He returned to practising law, establishing the firm Maurice Blackburn & Co. in 1919, dealing in trade union law and civil liberties cases. During his time practicing law Blackburn won cases that played a key role in establishing rights most Australians now take for granted, including the 40-hour working week, wage equality for indigenous workers, equal pay for women. Blackburn made his mark on Australian politics in 1921 when he led a successful move to have the socialisation of the means of production added to Labor's official platform. Returning to state Parliament in a 1925 by-election as the member for Fitzroy, Blackburn introduced legislation aimed at removing discrimination against women and opposed what he saw as repressive economic measures proposed during the depression. In 1933 he was elected Speaker of the Victorian Legislative Assembly, but resigned from the Assembly in 1934 so he could contest the Federal seat of Bourke based on the suburbs of Brunswick and Coburg in Melbourne.
Although he won Bourke and held it until 1943, his relations with the Labor Party were chequered. In late 1934 and early 1935 Blackburn acted as legal counsel to prevent the deportation of the noted Czech anti-Fascist Egon Kisch. In October 1935 he voted in favour of sanctions against Italy over the Abyssinian crisis defying his leader John Curtin, his support for international socialism and his opposition to conscription caused him to take positions opposed to Labor policy, in October 1935 he was expelled over his membership of the Movement Against War and Fascism. He was soon re-admitted to the ALP but expelled again in 1941 for his support of the Australia-Soviet Friendship League, his expulsion was seen as a warning to other left-wing MPs that violation of party policy was not to be tolerated. Blackburn continued to serve as the member for Bourke as an Independent, voting against the Labor government's conscription bill, but lost his seat at the 1943 election to the official Labor candidate.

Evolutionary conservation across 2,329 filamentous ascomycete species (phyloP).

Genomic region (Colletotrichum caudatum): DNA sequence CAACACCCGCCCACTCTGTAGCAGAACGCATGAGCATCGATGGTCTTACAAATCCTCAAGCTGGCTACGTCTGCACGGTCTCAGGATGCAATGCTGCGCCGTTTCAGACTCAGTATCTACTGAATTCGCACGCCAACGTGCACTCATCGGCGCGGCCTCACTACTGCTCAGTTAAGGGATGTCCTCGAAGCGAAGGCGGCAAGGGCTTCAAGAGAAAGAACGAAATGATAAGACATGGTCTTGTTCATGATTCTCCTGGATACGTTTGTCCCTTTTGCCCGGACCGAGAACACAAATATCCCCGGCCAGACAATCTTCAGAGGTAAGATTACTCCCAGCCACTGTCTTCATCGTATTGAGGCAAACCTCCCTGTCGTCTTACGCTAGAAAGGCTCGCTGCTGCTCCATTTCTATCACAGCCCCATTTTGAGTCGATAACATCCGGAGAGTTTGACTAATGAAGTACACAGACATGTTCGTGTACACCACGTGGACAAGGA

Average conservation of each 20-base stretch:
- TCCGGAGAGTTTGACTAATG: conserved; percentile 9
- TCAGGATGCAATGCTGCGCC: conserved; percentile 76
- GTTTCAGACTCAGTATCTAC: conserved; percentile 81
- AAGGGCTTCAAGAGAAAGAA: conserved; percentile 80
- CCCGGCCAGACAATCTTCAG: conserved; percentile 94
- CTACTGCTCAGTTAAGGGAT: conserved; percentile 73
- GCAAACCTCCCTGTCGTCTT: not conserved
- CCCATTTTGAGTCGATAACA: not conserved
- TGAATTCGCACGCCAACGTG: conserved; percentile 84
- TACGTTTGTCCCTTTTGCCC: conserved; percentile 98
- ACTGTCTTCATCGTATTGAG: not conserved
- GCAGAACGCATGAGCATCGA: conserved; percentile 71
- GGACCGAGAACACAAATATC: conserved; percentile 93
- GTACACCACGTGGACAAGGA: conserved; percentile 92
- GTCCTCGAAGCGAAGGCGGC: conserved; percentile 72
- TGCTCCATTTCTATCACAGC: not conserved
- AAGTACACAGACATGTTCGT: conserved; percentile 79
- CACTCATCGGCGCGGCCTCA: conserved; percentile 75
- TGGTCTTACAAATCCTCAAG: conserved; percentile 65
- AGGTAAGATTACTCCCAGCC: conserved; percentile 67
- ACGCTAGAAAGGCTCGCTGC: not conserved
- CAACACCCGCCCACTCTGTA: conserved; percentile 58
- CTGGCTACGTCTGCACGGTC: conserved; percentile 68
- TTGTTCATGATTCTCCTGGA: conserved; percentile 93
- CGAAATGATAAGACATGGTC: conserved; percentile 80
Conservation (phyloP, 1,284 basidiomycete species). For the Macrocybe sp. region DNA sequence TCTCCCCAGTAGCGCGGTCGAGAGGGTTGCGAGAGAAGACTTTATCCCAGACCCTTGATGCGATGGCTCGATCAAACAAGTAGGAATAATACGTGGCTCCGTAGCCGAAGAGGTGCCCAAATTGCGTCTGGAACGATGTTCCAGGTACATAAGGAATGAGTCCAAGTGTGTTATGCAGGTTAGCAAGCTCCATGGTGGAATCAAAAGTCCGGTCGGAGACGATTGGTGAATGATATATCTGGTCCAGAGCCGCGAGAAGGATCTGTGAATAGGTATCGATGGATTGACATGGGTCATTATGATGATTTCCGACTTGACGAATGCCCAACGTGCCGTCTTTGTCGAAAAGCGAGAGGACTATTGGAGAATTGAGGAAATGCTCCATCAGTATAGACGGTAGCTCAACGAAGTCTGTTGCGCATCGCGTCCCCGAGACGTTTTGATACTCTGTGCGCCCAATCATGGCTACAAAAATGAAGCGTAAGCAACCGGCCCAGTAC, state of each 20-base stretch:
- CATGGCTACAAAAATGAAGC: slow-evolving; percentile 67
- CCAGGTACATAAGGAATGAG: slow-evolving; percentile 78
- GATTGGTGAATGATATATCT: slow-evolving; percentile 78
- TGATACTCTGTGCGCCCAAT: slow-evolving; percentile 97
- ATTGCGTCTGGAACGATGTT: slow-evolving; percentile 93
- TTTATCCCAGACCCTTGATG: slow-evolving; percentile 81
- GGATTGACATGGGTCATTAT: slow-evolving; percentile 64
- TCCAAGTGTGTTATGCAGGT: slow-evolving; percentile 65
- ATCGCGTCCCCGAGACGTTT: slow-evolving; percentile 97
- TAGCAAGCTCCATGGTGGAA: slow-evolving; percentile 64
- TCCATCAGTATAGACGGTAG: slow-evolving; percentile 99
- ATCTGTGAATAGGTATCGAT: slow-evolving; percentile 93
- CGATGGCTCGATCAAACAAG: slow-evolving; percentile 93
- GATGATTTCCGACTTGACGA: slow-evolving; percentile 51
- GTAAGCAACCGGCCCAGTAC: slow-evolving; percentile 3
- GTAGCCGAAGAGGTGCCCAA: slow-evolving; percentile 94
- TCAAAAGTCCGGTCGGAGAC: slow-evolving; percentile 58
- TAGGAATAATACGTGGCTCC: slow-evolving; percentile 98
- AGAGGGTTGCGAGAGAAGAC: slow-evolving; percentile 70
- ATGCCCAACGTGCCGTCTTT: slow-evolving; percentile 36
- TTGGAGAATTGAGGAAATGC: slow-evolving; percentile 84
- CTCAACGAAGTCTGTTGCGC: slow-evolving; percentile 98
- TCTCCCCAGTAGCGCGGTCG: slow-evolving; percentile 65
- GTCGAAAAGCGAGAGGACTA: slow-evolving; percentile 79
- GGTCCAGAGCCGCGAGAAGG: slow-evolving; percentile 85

Blackburn died on 31 March 1944 in Prahran, Victoria of cerebral tumour and was buried in Box Hill Cemetery, survived by his wife, two sons, a daughter, his mother. His estate, which included a fine library, was sworn for probate at £2,552. In a eulogy, Australian Prime Minister John Curtin referred to Blackburn as "one of the great servants of the people of the Commonwealth of Australia." His widow Doris won Bourke as an Independent Labour candidate at the 1946 election and spent much of her time in Parliament promulgating similar policies to those that Blackburn supported. Maurice Blackburn And The Australian Labor Party 1934 – 1943 – A Study of Principle In Politics, Author: Blackburn, Loose Leaf Service:ALP Pamphlet Collection, Folder 3, Insert I, Publisher: The Australian Society for the Study of Labour History, Date Published: 1969, Available at: Unions NSW Library Unions NSW Library Catalog Reference The Blackburns: Private Lives, Public Ambition, Carolyn Rasmussen, Melbourne University Press, 2019, ISBN 978-0522874464 Maurice Blackburn Lawyers history of Maurice Blackburn Victorian Parliament Profile of Former Speakers: Maurice Blackburn Entry for M. M. Blackburn in the Australian Dictionary of Biography Online Edition